I’m a big fan of Zoink Games, with their work on the likes of Stick it to the Man, Fe, and Ghost Giant showing the creativity of the team when it comes to crafting unique gameplay experiences. Naturally then, I was excited for their latest release Lost in Random; not only because it raised the bar as far as production values were concerned for the team, but also because it looked like a genuinely enjoyable (and somewhat eerie) adventure.
I’m happy to report that the game delivered exactly what I hoped for, with the clever mix of gameplay mechanics and the beautiful yet dark world complemented by the unique flair that Zoink Games are so well known for.
Check out a gallery of screenshots down below:
Lost in Random takes place in a bizarre world built around chance, where every inhabitant’s fate is decided with the roll of a dice. This is something that especially affects the protagonist Even, when her younger sister Odd participates in a dice-rolling ceremony to determine her role in the land. The result? She rolls a six, which SHOULD lead to a life of luxury, but sees Odd dragged away from her family home and taken to the Queen. Joined by a mysterious yet magical die named Dicey, Even heads out across the land in order to rescue her sister and ensure that her fate won’t be decided by a dice roll.
There’s no doubting that Lost in Random’s tale is unique and I found myself utterly engrossed from start to end. The almost fairy tale-like setup is complemented by just how peculiar the world is, whilst the Burtonesque eeriness feels befitting of the story being told. There are some fascinating characters to be encountered throughout the game too, many of which have their own little stories to tell that flesh out the oddities of the world. The only disappointment is that the game seems to lack proper lip-syncing, but it’s a minor issue that won’t deter from your overall enjoyment of the story.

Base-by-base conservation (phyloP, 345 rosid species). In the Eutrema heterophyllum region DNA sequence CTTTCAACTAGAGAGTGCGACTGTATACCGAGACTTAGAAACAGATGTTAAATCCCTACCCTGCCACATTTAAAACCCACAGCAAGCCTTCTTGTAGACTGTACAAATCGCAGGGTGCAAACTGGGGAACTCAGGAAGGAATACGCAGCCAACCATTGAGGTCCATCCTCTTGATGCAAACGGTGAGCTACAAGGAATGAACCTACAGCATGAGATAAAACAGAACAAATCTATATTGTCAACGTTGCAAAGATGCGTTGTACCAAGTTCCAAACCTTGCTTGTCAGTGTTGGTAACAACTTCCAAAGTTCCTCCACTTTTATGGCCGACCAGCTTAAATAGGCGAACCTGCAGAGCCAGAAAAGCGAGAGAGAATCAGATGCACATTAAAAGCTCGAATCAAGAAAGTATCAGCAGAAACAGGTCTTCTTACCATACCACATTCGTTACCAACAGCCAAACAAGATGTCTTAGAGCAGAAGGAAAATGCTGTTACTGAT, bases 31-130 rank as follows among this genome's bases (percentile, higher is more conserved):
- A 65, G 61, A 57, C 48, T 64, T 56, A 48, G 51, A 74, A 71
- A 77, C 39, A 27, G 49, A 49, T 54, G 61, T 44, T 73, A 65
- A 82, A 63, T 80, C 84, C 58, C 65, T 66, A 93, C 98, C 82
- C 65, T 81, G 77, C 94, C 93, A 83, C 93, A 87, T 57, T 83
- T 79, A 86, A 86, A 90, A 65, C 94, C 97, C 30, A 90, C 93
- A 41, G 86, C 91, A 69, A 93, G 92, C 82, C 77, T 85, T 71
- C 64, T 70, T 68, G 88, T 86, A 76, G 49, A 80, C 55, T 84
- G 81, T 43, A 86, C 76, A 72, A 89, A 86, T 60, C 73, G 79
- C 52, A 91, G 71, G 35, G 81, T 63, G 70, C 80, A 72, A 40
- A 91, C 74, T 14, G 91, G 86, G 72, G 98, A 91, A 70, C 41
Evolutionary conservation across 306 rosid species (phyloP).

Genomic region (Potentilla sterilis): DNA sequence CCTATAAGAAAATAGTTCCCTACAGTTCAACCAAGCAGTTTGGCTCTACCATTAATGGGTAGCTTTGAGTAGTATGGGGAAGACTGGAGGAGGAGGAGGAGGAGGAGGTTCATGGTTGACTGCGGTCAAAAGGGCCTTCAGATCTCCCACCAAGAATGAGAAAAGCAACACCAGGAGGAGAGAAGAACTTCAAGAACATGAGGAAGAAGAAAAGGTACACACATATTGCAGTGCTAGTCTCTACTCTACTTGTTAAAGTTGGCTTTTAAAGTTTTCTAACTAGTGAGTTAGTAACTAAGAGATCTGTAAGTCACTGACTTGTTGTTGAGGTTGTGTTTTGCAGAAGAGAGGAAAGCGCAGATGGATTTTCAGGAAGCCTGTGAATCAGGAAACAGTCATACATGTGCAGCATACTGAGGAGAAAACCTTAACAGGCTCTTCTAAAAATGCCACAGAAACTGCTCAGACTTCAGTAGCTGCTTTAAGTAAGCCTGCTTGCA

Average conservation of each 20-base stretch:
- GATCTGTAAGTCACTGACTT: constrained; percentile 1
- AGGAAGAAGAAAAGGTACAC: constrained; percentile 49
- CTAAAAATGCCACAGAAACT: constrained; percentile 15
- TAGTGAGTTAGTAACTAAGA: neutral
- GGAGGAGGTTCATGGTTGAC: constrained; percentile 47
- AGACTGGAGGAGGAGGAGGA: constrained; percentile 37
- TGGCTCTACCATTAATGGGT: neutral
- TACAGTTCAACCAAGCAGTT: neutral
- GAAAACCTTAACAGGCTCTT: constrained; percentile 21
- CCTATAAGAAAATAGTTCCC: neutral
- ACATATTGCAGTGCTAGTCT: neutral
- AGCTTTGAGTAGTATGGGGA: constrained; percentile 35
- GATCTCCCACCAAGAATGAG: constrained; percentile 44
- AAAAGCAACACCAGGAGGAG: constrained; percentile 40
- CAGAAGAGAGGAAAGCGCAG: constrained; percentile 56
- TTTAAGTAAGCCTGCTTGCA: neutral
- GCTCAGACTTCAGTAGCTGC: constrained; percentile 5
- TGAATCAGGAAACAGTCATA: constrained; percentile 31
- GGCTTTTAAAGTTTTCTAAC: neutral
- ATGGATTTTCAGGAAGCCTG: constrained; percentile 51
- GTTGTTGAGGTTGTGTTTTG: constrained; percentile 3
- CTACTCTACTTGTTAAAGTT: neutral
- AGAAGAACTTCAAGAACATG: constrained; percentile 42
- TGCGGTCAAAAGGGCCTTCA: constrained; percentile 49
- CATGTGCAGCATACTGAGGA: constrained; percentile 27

“The almost fairy tale-like setup is complemented by just how peculiar the world is, whilst the Burtonesque eeriness feels befitting of the story being told.”
Exploring as Even never feels short of fascinating, with the many districts of the world bringing with them plenty of unique sights and oddities to be seen. There’s an emphasis placed on exploration in order to keep your wallet healthy or grab collectibles, whilst there are also side quests aplenty to keep players occupied. Admittedly, these side quests are fairly simple and rarely innovate the gameplay formula all that much, but they’re still a nice diversion that flesh out the overall experience. I just loved being part of the world anyway, so I was happy to do any little task that Lost in Random threw my way.
Whilst exploration doesn’t offer anything you wouldn’t have done before in other third-person adventures, the combat feels REALLY unique and a whole lot of fun. It blends together deck-building, dice-rolling, and action-based battling into each showdown – it might sound like a weird and nightmarish mish-mash of ideas on paper, but it genuinely makes for some absorbing battling.
“Exploring as Even never feels short of fascinating, with the many districts of the world bringing with them plenty of unique sights and oddities to be seen.”
Players will collect cards as they progress through the game, with the varying card types offering something different. There are Weapon cards that allow you to summon a weapon to attack foes, Damage cards which will inflict damage on foes through various means, Defence cards which grant you a defensive buff, Hazard cards that summon traps to the battlefield, and Cheat cards that alter Even’s battling mechanics in a variety of ways.
You can’t use these cards without collecting dice shards though, which are gathered by hitting crystals off enemies with Even’s slingshot. This slingshot won’t inflict any damage, but instead acts as a means to fill you Dice Meter in order to draw cards, with a maximum of five held in your hand at a time.